> Next, I'd add a single element that allows properties to be set.
> Yahoo!'s DataRSS adds the 'meta' element which seems a reasonable
> enough choice, and mirrors what we've done in XHTML 2.
>
> Whatever the element is, it would allow the RDFa attributes @property,
> @content and @datatype.
>
> There are two reasons that I think this is better than simply placing
> elements in 'entry'.
>
> The first is that space is then left for Atom to add whatever it wants
> to in the future, and it is clear where the metadata for Atom itself,
> versus the metadata being carried, are distinct.
>
> Second, QNames don't allow for all possible resources--a problem that
> RDF/XML has, too.
>
> So, the plain literals in your example would become:
>
>    <title>Niklas Lindström</title>
>    <meta property="foaf:givenname">Niklas</meta>
>    <summary>About Niklas.</summary>
>    <content src="http://neverspace.net/me.html" type="text/html"/>
>
>
> Now, @rel is used slightly differently in RDFa, but before we get to
> that, RDFa supports @typeof which is a shorthand for rdf:type, so we
> can remove the first 'link' in your example. @typeof needs to go with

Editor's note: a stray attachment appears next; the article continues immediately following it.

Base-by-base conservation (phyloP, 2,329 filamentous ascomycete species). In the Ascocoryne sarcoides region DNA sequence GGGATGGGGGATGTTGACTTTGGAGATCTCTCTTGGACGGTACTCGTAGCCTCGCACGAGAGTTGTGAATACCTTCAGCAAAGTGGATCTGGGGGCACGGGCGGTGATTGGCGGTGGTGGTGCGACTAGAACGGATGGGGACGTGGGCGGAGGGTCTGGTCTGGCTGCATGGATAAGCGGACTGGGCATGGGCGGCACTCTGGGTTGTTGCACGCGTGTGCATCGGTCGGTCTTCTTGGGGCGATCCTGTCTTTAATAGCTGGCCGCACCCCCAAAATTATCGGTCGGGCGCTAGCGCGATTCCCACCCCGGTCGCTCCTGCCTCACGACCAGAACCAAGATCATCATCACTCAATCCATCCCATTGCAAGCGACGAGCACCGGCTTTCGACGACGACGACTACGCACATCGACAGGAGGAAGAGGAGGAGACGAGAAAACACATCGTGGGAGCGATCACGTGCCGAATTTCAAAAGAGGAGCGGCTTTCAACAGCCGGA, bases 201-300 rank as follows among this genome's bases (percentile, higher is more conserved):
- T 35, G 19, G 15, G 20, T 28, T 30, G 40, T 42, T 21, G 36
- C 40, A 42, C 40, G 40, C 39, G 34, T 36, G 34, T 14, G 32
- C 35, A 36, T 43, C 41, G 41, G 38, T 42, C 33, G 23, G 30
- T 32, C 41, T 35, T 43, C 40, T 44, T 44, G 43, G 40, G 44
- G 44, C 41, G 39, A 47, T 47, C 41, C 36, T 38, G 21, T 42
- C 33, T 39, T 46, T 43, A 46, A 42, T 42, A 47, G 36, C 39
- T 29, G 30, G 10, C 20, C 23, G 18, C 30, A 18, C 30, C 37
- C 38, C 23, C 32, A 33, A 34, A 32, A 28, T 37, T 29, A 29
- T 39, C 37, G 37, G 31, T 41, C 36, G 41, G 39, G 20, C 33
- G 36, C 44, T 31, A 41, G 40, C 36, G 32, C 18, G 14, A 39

> the subject though, so the 'entry' would now look like this:
>
>  <entry about="http://purl.org/NET/dust/foaf#me" typeof="foaf:Person">
>
> Nested statements in RDFa are 'about' the object of the parent (if
> present), so the next part of your example is easily converted to the
> following (ignore @rel again, for the moment):
>
>    <link rel="http://xmlns.com/foaf/0.1/homepage"
> href="http://neverspace.net/">
>      <meta property="dc:title" xml:lang="en">Neverspace</meta>
>    </link>
>
> In RDFa, @rel would hold a CURIE, which is usually a prefix/suffix  
> combination:
>
>    <link rel="foaf:homepage" href="http://neverspace.net/">
>      <meta property="dc:title" xml:lang="en">Neverspace</meta>
>    </link>
>
> But it can also come from a set of predefined values, such as:
>
>    <link rel="homepage" href="http://neverspace.net/">
>      <meta property="dc:title" xml:lang="en">Neverspace</meta>
>    </link>
>
> These values can be defined by a host language, possibly even  
> dynamically.
>
> The finished example, of using RDFa to carry RDF in Atom, might look  
> like this:
>
>  <entry about="http://purl.org/NET/dust/foaf#me" typeof="foaf:Person">
>    <id>http://purl.org/NET/dust/foaf#me</id>
>    <title>Niklas Lindström</title>
>    <meta property="foaf:givenname">Niklas</meta>
>    <summary>About Niklas.</summary>
>    <content src="http://neverspace.net/me.html" type="text/html"/>
>    <link rel="foaf:homepage" href="http://neverspace.net/">
>      <meta property="dc:title" xml:lang="en">Neverspace</meta>
>    </link>
>  </entry>
>
> Regards,
>
> Mark
>
> -- 
> Mark Birbeck, webBackplane
>
> mark.birbeck@webBackplane.com
>
> http://webBackplane.com/mark-birbeck
>
> webBackplane is a trading name of Backplane Ltd. (company number
> 05972288, registered office: 2nd Floor, 69/85 Tabernacle Street,
> London, EC2A 4RR)
>



Received on Friday, 1 August 2008 08:55:41 GMT